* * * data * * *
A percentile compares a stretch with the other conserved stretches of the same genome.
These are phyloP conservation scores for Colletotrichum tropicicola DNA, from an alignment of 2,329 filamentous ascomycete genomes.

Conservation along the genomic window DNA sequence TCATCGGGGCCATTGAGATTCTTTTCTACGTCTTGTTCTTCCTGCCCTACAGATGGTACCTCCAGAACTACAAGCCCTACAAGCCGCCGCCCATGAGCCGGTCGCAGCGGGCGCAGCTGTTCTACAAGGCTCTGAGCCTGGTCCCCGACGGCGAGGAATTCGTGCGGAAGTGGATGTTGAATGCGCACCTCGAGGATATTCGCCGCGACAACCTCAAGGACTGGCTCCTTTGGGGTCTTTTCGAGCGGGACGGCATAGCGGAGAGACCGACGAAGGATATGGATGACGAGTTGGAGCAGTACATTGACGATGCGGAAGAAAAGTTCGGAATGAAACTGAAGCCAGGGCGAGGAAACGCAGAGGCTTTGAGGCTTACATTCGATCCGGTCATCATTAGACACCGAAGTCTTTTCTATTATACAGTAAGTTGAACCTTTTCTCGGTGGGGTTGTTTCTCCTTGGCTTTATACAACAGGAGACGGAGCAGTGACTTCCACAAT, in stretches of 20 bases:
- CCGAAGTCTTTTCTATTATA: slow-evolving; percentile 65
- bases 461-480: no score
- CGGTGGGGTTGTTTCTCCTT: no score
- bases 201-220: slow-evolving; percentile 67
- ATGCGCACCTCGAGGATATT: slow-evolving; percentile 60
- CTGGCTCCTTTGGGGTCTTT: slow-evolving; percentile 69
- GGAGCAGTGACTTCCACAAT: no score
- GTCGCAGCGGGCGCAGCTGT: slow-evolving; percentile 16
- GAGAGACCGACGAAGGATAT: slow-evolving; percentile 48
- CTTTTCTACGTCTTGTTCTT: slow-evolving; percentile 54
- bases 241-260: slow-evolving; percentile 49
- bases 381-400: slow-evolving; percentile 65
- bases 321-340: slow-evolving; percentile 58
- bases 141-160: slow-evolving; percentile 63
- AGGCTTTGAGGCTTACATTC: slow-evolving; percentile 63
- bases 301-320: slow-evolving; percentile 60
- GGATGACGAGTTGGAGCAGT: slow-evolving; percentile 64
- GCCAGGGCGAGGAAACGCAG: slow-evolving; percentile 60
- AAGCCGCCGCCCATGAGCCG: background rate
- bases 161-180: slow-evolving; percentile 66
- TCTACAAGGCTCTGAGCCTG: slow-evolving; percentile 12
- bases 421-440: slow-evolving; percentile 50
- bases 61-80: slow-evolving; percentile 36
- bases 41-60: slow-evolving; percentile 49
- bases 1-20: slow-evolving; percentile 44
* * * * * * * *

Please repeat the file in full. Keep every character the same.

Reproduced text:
A percentile compares a stretch with the other conserved stretches of the same genome.
These are phyloP conservation scores for Colletotrichum tropicicola DNA, from an alignment of 2,329 filamentous ascomycete genomes.

Conservation along the genomic window DNA sequence TCATCGGGGCCATTGAGATTCTTTTCTACGTCTTGTTCTTCCTGCCCTACAGATGGTACCTCCAGAACTACAAGCCCTACAAGCCGCCGCCCATGAGCCGGTCGCAGCGGGCGCAGCTGTTCTACAAGGCTCTGAGCCTGGTCCCCGACGGCGAGGAATTCGTGCGGAAGTGGATGTTGAATGCGCACCTCGAGGATATTCGCCGCGACAACCTCAAGGACTGGCTCCTTTGGGGTCTTTTCGAGCGGGACGGCATAGCGGAGAGACCGACGAAGGATATGGATGACGAGTTGGAGCAGTACATTGACGATGCGGAAGAAAAGTTCGGAATGAAACTGAAGCCAGGGCGAGGAAACGCAGAGGCTTTGAGGCTTACATTCGATCCGGTCATCATTAGACACCGAAGTCTTTTCTATTATACAGTAAGTTGAACCTTTTCTCGGTGGGGTTGTTTCTCCTTGGCTTTATACAACAGGAGACGGAGCAGTGACTTCCACAAT, in stretches of 20 bases:
- CCGAAGTCTTTTCTATTATA: slow-evolving; percentile 65
- bases 461-480: no score
- CGGTGGGGTTGTTTCTCCTT: no score
- bases 201-220: slow-evolving; percentile 67
- ATGCGCACCTCGAGGATATT: slow-evolving; percentile 60
- CTGGCTCCTTTGGGGTCTTT: slow-evolving; percentile 69
- GGAGCAGTGACTTCCACAAT: no score
- GTCGCAGCGGGCGCAGCTGT: slow-evolving; percentile 16
- GAGAGACCGACGAAGGATAT: slow-evolving; percentile 48
- CTTTTCTACGTCTTGTTCTT: slow-evolving; percentile 54
- bases 241-260: slow-evolving; percentile 49
- bases 381-400: slow-evolving; percentile 65
- bases 321-340: slow-evolving; percentile 58
- bases 141-160: slow-evolving; percentile 63
- AGGCTTTGAGGCTTACATTC: slow-evolving; percentile 63
- bases 301-320: slow-evolving; percentile 60
- GGATGACGAGTTGGAGCAGT: slow-evolving; percentile 64
- GCCAGGGCGAGGAAACGCAG: slow-evolving; percentile 60
- AAGCCGCCGCCCATGAGCCG: background rate
- bases 161-180: slow-evolving; percentile 66
- TCTACAAGGCTCTGAGCCTG: slow-evolving; percentile 12
- bases 421-440: slow-evolving; percentile 50
- bases 61-80: slow-evolving; percentile 36
- bases 41-60: slow-evolving; percentile 49
- bases 1-20: slow-evolving; percentile 44